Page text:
The Role of Human Capital in Economic Growth: A Comparative Study of Pakistan and India

Qaisar Abbas


Economic Growth has posed an intellectual challenge ever since
the beginning of systematic economic analysis. Adam Smith claimed that
growth was related to division of labour, but he did not link them in a
clear way. After that Thomas Malthus developed a formal model of a
dynamic economic growth process in which each country converge toward
stationary per capita income. According to this model, death rates fall
and fertility rises when income exceed the equilibrium, and opposite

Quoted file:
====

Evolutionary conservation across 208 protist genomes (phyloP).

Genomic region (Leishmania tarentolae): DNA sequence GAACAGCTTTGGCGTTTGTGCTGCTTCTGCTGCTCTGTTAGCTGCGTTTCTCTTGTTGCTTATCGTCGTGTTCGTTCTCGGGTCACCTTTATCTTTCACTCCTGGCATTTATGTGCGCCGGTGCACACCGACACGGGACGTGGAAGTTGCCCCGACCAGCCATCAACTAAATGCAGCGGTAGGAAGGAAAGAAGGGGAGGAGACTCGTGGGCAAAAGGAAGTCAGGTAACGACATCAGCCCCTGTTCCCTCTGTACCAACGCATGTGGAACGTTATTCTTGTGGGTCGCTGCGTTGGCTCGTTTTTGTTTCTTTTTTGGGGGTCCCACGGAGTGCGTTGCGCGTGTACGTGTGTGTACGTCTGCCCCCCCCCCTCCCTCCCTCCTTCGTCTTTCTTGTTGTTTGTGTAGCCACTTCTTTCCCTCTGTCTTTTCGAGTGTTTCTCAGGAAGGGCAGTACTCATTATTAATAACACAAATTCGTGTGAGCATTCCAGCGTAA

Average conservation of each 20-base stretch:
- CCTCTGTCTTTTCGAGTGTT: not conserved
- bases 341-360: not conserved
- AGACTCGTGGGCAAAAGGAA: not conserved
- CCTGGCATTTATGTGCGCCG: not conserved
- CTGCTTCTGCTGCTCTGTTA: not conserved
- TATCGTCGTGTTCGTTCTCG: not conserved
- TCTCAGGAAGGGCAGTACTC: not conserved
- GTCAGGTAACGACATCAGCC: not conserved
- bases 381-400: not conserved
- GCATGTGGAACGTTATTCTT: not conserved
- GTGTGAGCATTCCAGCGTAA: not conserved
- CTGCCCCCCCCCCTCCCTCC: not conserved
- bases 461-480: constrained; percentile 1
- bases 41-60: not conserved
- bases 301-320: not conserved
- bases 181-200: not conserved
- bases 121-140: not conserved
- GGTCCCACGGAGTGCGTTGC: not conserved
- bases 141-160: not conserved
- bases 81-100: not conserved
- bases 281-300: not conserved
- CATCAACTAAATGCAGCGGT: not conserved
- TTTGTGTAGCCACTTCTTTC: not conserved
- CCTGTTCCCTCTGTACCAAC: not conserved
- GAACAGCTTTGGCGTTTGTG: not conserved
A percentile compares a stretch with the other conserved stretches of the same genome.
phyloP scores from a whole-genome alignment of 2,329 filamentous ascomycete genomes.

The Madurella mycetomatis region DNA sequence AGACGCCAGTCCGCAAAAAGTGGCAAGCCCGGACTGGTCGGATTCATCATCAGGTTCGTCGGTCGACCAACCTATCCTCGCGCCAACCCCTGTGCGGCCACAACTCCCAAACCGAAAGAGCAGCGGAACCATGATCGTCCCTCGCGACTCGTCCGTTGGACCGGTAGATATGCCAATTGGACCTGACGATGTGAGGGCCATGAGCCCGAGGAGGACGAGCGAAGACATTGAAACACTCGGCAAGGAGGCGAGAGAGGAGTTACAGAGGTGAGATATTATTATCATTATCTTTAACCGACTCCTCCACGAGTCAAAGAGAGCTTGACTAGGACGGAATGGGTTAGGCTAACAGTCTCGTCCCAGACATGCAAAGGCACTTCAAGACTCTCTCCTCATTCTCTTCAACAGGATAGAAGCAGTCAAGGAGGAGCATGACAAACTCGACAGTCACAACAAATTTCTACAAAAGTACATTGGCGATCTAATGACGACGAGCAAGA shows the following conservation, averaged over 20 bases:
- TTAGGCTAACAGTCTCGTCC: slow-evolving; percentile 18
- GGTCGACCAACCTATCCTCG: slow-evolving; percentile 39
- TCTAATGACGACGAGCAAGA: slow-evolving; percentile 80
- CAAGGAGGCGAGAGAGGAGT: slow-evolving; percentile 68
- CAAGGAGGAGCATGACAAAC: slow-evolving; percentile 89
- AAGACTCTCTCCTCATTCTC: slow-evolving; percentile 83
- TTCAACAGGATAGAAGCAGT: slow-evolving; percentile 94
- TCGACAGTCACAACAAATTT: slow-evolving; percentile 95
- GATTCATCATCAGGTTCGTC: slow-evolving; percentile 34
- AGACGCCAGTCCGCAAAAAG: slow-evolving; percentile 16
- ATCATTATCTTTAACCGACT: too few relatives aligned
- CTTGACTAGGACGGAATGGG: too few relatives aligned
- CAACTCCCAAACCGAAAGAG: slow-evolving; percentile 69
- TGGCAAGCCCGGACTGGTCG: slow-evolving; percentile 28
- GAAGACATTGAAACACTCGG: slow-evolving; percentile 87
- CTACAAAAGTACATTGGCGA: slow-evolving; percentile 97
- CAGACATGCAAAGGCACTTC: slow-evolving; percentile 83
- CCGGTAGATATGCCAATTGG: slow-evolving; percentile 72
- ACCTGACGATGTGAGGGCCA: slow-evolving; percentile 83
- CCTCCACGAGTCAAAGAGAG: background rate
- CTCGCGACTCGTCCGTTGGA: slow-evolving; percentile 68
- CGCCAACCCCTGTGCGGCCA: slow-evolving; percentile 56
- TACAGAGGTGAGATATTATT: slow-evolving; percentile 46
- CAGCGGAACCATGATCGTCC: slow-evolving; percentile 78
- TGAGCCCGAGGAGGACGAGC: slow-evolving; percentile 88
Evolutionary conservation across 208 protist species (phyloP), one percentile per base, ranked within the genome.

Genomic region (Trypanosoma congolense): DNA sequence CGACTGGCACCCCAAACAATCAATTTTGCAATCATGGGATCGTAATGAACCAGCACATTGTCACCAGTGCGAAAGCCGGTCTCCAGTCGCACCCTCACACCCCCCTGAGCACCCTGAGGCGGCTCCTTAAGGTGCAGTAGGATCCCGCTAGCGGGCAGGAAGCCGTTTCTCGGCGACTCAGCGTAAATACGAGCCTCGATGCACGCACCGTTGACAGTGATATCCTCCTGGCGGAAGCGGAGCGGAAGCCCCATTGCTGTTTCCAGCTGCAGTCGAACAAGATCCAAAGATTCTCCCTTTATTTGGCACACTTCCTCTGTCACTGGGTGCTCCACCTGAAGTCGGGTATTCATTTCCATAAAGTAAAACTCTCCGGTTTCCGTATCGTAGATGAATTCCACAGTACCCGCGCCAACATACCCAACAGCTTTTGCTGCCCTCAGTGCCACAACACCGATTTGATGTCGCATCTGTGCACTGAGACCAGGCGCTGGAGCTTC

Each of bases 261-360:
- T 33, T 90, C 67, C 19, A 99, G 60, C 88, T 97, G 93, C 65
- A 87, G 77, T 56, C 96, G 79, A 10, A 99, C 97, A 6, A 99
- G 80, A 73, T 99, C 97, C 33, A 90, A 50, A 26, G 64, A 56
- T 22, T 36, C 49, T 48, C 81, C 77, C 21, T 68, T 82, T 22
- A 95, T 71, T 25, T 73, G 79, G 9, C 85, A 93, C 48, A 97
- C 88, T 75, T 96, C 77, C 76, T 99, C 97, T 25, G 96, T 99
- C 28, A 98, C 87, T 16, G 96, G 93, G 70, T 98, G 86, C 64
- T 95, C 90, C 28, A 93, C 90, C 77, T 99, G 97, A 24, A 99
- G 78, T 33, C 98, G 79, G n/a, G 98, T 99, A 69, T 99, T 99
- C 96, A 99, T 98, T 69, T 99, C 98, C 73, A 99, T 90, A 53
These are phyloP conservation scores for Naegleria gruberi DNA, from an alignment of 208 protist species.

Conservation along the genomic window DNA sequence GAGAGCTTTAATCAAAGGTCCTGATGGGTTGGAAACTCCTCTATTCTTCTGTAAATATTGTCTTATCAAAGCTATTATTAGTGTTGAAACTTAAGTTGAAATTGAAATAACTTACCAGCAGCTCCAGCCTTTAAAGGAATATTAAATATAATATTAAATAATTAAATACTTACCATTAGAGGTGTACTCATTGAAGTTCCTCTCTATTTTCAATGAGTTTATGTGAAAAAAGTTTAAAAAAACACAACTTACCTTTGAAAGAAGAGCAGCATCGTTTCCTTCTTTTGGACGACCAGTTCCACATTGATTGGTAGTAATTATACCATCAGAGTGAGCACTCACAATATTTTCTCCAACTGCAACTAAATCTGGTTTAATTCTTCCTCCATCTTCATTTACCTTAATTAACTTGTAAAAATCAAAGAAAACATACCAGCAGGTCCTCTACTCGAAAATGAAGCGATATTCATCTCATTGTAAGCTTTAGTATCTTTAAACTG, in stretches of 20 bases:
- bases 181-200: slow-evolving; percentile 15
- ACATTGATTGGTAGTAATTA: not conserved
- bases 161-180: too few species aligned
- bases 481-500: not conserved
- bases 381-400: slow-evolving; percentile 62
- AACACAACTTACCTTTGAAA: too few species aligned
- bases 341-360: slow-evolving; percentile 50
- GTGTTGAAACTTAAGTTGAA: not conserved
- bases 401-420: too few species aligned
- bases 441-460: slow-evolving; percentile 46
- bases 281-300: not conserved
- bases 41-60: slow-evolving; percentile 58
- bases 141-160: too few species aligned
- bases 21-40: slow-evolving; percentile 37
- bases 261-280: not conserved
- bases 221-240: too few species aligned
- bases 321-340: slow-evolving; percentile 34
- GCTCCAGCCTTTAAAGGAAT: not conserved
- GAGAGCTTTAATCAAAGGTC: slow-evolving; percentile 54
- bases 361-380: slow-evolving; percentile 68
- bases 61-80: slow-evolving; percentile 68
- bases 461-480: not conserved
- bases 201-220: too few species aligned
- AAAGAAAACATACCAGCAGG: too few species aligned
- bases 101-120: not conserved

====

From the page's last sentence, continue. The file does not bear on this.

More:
occur when incomes are less than that level. Despite the influence of
the Malthusian model in nineteenth century economists, fertility feel
rather than rose as income grew during the past 150 years in the west
and other parts of the world. The Neoclassical growth model of Solow
(1956), which has been for the past thirty years the central framework
to account for economic growth, focuses on exogenous technical
population factors that determine output-input ratios, responded to the
failure of Malthusian model.

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